I stay in Premier Inns if I can when travelling in the UK. I'm in one now. I can't do the 'I slept here' test, but the rooms are clean, quiet and the beds very comfortable. Staff are very helpful.

Sue Vêtements
8th Nov 2016, 00:18
That's nothing. I dream of hotels like that.

Once I stayed at a Motel 6 in Fort Worth Texas and in the morning I had a shower and was toweling off afterwards when I noticed a dubious yellowish stain on the towel I was using.

Yes, some dirty [email protected]@rd had whacked off into the towel and then put it back in the towel rack :*

ffs haven't they watched those you tube videos? You're supposed roll the towel around a rubber glove and put a bit of lotion inside it.

Don't laugh, I learned that from prune! :eek:

8th Nov 2016, 01:26
You guys got it easy......try the High Arctic for adventureist tours....can name many dire places, but won't as not PC theses days. Did get grounded 911 in Rankin Inlet for four days due being classed freight (slinging drums). Bonus in dry Nunavat, the only place with a bar.....The Sinitarvik Hotel!!!Our crew house for the duration. And a bonus, just been replenished day before by First Air combi....:D:D

8th Nov 2016, 10:43
Very many years ago, before credit cards, my Company booked me in to a Birmingham hotel. At check in, they requested that I sign a bank cheque so they could "add in any extras". I declined and they took the huff, saying most of their guests "found it more convenient". Then the phone in my room rang at 3 am. Any call at such an hour is usually BAD news, so I answered in some trepidation. It was reception, accusing me of disconnecting the (alarmed) TV. I hadn't either used it or touched it, and had been asleep anyway. Well, the alarm is going off retorted reception. So I waggled a few wires which killed the alarm.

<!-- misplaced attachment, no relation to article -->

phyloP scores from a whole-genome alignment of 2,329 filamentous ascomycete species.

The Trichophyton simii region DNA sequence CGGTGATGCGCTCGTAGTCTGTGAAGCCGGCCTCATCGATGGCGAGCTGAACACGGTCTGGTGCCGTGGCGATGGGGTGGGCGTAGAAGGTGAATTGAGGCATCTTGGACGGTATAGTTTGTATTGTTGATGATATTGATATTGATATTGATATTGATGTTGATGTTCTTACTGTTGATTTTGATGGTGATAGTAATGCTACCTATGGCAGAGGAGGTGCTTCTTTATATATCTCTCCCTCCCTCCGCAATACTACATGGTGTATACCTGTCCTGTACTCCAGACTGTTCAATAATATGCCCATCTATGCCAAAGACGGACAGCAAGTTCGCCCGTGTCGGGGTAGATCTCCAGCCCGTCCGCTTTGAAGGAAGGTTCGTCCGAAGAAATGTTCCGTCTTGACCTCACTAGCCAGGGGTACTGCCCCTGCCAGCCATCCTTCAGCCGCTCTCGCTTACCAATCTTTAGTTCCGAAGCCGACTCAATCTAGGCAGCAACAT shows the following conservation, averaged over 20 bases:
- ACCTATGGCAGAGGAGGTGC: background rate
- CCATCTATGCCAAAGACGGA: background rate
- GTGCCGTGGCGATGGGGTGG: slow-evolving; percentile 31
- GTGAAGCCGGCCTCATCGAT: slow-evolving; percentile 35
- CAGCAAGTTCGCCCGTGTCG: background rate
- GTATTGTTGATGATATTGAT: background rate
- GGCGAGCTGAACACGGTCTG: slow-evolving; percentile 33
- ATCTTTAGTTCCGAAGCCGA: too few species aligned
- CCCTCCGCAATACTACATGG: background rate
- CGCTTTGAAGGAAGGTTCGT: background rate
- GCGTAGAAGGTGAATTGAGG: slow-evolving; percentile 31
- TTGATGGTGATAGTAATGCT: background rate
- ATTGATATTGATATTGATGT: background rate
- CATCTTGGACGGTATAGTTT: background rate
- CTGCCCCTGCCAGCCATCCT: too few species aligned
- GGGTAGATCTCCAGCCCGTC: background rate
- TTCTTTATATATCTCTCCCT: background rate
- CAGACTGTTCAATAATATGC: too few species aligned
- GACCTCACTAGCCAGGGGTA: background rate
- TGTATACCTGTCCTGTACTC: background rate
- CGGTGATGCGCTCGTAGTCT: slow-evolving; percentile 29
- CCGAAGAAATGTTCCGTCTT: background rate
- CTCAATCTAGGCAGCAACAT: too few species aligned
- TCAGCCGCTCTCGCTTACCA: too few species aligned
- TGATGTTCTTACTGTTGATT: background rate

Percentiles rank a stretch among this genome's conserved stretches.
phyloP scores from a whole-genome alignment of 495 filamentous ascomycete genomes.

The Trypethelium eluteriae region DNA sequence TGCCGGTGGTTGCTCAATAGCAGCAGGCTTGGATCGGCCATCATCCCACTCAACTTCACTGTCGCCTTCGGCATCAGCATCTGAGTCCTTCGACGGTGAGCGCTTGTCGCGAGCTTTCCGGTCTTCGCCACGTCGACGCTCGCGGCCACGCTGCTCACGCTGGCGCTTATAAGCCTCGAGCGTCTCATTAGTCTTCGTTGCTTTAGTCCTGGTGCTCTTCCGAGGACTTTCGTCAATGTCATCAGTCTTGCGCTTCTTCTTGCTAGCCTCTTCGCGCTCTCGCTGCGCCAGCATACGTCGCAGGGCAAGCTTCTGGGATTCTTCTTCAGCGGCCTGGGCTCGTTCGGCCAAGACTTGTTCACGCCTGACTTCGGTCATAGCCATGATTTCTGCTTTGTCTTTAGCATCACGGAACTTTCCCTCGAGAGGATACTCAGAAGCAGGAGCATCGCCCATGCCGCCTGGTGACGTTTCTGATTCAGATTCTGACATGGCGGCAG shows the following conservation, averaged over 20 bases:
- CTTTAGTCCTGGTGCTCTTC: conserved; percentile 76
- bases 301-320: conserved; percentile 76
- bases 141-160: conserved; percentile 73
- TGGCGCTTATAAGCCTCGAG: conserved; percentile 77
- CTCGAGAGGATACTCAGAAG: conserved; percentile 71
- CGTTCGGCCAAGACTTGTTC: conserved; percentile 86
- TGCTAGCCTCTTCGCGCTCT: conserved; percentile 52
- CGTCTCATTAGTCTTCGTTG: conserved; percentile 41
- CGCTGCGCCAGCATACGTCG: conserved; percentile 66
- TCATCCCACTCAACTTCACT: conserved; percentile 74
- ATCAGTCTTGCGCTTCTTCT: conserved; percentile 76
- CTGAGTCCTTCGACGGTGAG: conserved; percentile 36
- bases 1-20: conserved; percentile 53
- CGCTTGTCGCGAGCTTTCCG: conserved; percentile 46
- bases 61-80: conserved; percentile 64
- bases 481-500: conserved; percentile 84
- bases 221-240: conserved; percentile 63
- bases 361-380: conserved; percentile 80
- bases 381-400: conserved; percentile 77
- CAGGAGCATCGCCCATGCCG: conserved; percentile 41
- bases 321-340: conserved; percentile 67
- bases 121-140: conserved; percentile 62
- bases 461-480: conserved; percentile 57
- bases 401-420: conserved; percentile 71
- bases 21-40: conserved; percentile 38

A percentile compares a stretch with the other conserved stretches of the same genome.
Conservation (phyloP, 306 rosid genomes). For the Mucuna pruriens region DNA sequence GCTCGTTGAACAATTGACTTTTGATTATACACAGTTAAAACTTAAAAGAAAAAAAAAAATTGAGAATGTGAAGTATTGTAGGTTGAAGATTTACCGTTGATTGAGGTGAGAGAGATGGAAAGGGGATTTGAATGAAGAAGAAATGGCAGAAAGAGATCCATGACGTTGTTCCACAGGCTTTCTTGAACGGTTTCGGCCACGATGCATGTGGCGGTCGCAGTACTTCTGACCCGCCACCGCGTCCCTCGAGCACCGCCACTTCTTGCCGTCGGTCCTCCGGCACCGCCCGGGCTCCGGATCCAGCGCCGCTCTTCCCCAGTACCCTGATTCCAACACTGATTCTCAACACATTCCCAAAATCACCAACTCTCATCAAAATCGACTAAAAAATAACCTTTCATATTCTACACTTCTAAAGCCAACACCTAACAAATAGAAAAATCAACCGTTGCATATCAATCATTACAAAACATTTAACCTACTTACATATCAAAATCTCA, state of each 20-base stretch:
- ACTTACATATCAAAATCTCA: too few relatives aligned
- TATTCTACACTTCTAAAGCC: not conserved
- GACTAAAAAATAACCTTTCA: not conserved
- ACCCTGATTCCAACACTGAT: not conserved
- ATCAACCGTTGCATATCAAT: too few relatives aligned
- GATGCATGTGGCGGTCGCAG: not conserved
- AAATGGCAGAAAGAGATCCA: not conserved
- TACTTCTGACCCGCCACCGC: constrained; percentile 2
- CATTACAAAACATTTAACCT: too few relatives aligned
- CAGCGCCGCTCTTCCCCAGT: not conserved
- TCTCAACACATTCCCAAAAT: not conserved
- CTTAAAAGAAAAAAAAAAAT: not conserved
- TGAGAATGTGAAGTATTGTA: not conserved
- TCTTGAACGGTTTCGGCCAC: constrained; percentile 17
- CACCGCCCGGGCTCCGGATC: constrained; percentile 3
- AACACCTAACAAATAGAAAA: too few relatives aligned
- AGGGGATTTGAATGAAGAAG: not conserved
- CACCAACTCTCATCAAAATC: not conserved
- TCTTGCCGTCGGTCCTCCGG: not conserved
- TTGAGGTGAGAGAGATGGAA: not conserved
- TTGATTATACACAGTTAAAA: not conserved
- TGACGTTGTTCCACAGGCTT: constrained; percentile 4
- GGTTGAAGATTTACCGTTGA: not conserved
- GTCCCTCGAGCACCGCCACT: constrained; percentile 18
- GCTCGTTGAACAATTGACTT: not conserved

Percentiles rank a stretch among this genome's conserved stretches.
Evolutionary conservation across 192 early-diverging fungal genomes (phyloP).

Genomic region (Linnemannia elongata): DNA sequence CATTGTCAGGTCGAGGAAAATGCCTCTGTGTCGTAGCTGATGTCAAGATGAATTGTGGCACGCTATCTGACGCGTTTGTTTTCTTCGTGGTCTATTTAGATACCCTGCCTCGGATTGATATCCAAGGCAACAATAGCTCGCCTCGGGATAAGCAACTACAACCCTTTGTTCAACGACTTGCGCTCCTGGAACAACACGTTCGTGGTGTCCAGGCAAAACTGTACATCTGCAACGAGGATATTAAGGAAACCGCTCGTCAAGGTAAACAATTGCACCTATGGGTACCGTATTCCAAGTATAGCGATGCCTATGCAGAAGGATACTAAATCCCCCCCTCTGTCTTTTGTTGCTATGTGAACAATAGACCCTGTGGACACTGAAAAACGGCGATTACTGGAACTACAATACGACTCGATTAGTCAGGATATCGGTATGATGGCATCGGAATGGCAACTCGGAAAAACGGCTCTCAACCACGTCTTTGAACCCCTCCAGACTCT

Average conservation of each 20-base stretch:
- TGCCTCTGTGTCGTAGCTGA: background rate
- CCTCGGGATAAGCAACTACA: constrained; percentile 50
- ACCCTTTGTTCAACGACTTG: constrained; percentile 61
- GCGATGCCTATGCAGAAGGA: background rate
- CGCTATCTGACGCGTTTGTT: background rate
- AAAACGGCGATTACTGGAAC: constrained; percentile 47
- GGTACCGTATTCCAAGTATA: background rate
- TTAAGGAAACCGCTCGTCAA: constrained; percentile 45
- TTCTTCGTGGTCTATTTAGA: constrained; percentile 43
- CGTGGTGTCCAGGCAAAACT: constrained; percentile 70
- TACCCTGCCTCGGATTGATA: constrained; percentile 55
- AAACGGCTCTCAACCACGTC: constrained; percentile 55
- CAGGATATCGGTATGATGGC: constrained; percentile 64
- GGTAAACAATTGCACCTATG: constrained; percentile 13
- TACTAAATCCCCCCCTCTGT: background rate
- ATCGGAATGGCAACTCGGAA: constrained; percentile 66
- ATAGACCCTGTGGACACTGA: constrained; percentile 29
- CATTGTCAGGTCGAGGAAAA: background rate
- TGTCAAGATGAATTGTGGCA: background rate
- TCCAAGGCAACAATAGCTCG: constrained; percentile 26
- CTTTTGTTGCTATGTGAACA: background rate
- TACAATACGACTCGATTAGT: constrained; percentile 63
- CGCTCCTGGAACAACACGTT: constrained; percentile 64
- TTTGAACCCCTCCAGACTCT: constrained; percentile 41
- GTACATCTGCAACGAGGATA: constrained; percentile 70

Then in the morning, with an early appointment, there was no chef and no breakfast. So at check out I demanded a refund only to be told "The chef's here now, you can have breakfast now." Too late. At least I had the satisfaction of hearing the next man in the check out queue also demand a refund.
And that hotel came off the Company "approved" list PDQ.

8th Nov 2016, 17:15
Another Travelodge story and its me getting a bit back................
In a place where few other choices and paying for myself for 3 months.
I would get an email weekly giving me 10% discount on a single night stay from Sun-Thurs nights
So use to make 4 separate bookings for same stay and get the 10% off each night.
Additionally they charged £10 a night for Wifi but recyled passwords every 3 days.

Place had been a separate hotel before bought by them and Manager once asked why the separate bookings, told him plus the negative stories.